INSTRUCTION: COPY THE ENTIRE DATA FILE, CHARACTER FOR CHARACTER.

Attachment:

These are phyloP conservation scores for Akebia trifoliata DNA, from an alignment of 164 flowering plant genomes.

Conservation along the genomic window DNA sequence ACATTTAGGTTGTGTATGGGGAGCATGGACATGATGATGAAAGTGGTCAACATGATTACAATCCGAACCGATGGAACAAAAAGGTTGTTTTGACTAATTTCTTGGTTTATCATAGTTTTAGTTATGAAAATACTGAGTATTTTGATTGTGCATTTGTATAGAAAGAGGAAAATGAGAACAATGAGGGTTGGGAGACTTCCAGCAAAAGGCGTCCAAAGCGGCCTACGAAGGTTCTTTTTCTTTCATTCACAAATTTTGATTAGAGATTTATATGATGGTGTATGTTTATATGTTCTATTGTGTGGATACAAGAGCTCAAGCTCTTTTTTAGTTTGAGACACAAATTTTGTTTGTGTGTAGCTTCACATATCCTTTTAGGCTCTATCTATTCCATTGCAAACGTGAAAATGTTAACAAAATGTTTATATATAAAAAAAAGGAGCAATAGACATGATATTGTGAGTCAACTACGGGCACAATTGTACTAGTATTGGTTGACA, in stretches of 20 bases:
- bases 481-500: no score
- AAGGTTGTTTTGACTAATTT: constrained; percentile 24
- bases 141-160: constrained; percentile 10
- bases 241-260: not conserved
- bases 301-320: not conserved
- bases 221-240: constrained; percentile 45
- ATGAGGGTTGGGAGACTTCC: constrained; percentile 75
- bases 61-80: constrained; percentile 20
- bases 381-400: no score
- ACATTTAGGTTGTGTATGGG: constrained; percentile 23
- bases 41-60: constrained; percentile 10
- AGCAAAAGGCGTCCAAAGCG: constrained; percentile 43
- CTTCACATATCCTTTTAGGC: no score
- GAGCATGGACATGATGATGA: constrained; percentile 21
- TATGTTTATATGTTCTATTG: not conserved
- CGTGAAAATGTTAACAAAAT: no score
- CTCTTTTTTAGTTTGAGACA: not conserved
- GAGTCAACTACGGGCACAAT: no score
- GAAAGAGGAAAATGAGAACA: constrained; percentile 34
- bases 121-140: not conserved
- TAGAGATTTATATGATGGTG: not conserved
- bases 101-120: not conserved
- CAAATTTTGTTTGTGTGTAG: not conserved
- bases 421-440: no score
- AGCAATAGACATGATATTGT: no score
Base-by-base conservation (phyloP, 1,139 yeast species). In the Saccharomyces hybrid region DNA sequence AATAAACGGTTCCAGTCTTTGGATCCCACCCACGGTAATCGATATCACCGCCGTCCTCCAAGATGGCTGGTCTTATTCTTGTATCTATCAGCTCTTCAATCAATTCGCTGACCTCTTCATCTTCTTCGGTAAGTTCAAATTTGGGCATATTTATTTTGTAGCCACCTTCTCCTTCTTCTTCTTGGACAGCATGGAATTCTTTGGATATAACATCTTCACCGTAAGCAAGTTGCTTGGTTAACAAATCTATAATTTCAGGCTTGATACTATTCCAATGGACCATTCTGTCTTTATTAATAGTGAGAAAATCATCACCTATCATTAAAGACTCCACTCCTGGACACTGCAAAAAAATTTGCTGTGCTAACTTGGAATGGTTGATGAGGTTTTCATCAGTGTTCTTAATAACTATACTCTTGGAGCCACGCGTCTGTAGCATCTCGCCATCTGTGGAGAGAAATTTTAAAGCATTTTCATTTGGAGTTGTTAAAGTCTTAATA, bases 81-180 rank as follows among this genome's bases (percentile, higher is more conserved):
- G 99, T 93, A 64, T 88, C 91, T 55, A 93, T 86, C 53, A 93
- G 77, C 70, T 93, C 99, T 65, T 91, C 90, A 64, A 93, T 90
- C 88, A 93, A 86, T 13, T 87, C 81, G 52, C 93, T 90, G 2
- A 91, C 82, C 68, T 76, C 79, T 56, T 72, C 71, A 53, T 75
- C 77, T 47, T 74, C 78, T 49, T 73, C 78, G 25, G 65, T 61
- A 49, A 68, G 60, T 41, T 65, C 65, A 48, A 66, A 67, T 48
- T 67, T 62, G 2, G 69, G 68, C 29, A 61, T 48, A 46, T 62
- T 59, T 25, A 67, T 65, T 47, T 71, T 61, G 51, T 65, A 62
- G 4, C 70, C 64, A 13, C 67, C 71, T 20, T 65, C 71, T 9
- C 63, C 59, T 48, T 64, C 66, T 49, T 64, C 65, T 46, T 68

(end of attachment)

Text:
These are phyloP conservation scores for Akebia trifoliata DNA, from an alignment of 164 flowering plant genomes.

Conservation along the genomic window DNA sequence ACATTTAGGTTGTGTATGGGGAGCATGGACATGATGATGAAAGTGGTCAACATGATTACAATCCGAACCGATGGAACAAAAAGGTTGTTTTGACTAATTTCTTGGTTTATCATAGTTTTAGTTATGAAAATACTGAGTATTTTGATTGTGCATTTGTATAGAAAGAGGAAAATGAGAACAATGAGGGTTGGGAGACTTCCAGCAAAAGGCGTCCAAAGCGGCCTACGAAGGTTCTTTTTCTTTCATTCACAAATTTTGATTAGAGATTTATATGATGGTGTATGTTTATATGTTCTATTGTGTGGATACAAGAGCTCAAGCTCTTTTTTAGTTTGAGACACAAATTTTGTTTGTGTGTAGCTTCACATATCCTTTTAGGCTCTATCTATTCCATTGCAAACGTGAAAATGTTAACAAAATGTTTATATATAAAAAAAAGGAGCAATAGACATGATATTGTGAGTCAACTACGGGCACAATTGTACTAGTATTGGTTGACA, in stretches of 20 bases:
- bases 481-500: no score
- AAGGTTGTTTTGACTAATTT: constrained; percentile 24
- bases 141-160: constrained; percentile 10
- bases 241-260: not conserved
- bases 301-320: not conserved
- bases 221-240: constrained; percentile 45
- ATGAGGGTTGGGAGACTTCC: constrained; percentile 75
- bases 61-80: constrained; percentile 20
- bases 381-400: no score
- ACATTTAGGTTGTGTATGGG: constrained; percentile 23
- bases 41-60: constrained; percentile 10
- AGCAAAAGGCGTCCAAAGCG: constrained; percentile 43
- CTTCACATATCCTTTTAGGC: no score
- GAGCATGGACATGATGATGA: constrained; percentile 21
- TATGTTTATATGTTCTATTG: not conserved
- CGTGAAAATGTTAACAAAAT: no score
- CTCTTTTTTAGTTTGAGACA: not conserved
- GAGTCAACTACGGGCACAAT: no score
- GAAAGAGGAAAATGAGAACA: constrained; percentile 34
- bases 121-140: not conserved
- TAGAGATTTATATGATGGTG: not conserved
- bases 101-120: not conserved
- CAAATTTTGTTTGTGTGTAG: not conserved
- bases 421-440: no score
- AGCAATAGACATGATATTGT: no score
Base-by-base conservation (phyloP, 1,139 yeast species). In the Saccharomyces hybrid region DNA sequence AATAAACGGTTCCAGTCTTTGGATCCCACCCACGGTAATCGATATCACCGCCGTCCTCCAAGATGGCTGGTCTTATTCTTGTATCTATCAGCTCTTCAATCAATTCGCTGACCTCTTCATCTTCTTCGGTAAGTTCAAATTTGGGCATATTTATTTTGTAGCCACCTTCTCCTTCTTCTTCTTGGACAGCATGGAATTCTTTGGATATAACATCTTCACCGTAAGCAAGTTGCTTGGTTAACAAATCTATAATTTCAGGCTTGATACTATTCCAATGGACCATTCTGTCTTTATTAATAGTGAGAAAATCATCACCTATCATTAAAGACTCCACTCCTGGACACTGCAAAAAAATTTGCTGTGCTAACTTGGAATGGTTGATGAGGTTTTCATCAGTGTTCTTAATAACTATACTCTTGGAGCCACGCGTCTGTAGCATCTCGCCATCTGTGGAGAGAAATTTTAAAGCATTTTCATTTGGAGTTGTTAAAGTCTTAATA, bases 81-180 rank as follows among this genome's bases (percentile, higher is more conserved):
- G 99, T 93, A 64, T 88, C 91, T 55, A 93, T 86, C 53, A 93
- G 77, C 70, T 93, C 99, T 65, T 91, C 90, A 64, A 93, T 90
- C 88, A 93, A 86, T 13, T 87, C 81, G 52, C 93, T 90, G 2
- A 91, C 82, C 68, T 76, C 79, T 56, T 72, C 71, A 53, T 75
- C 77, T 47, T 74, C 78, T 49, T 73, C 78, G 25, G 65, T 61
- A 49, A 68, G 60, T 41, T 65, C 65, A 48, A 66, A 67, T 48
- T 67, T 62, G 2, G 69, G 68, C 29, A 61, T 48, A 46, T 62
- T 59, T 25, A 67, T 65, T 47, T 71, T 61, G 51, T 65, A 62
- G 4, C 70, C 64, A 13, C 67, C 71, T 20, T 65, C 71, T 9
- C 63, C 59, T 48, T 64, C 66, T 49, T 64, C 65, T 46, T 68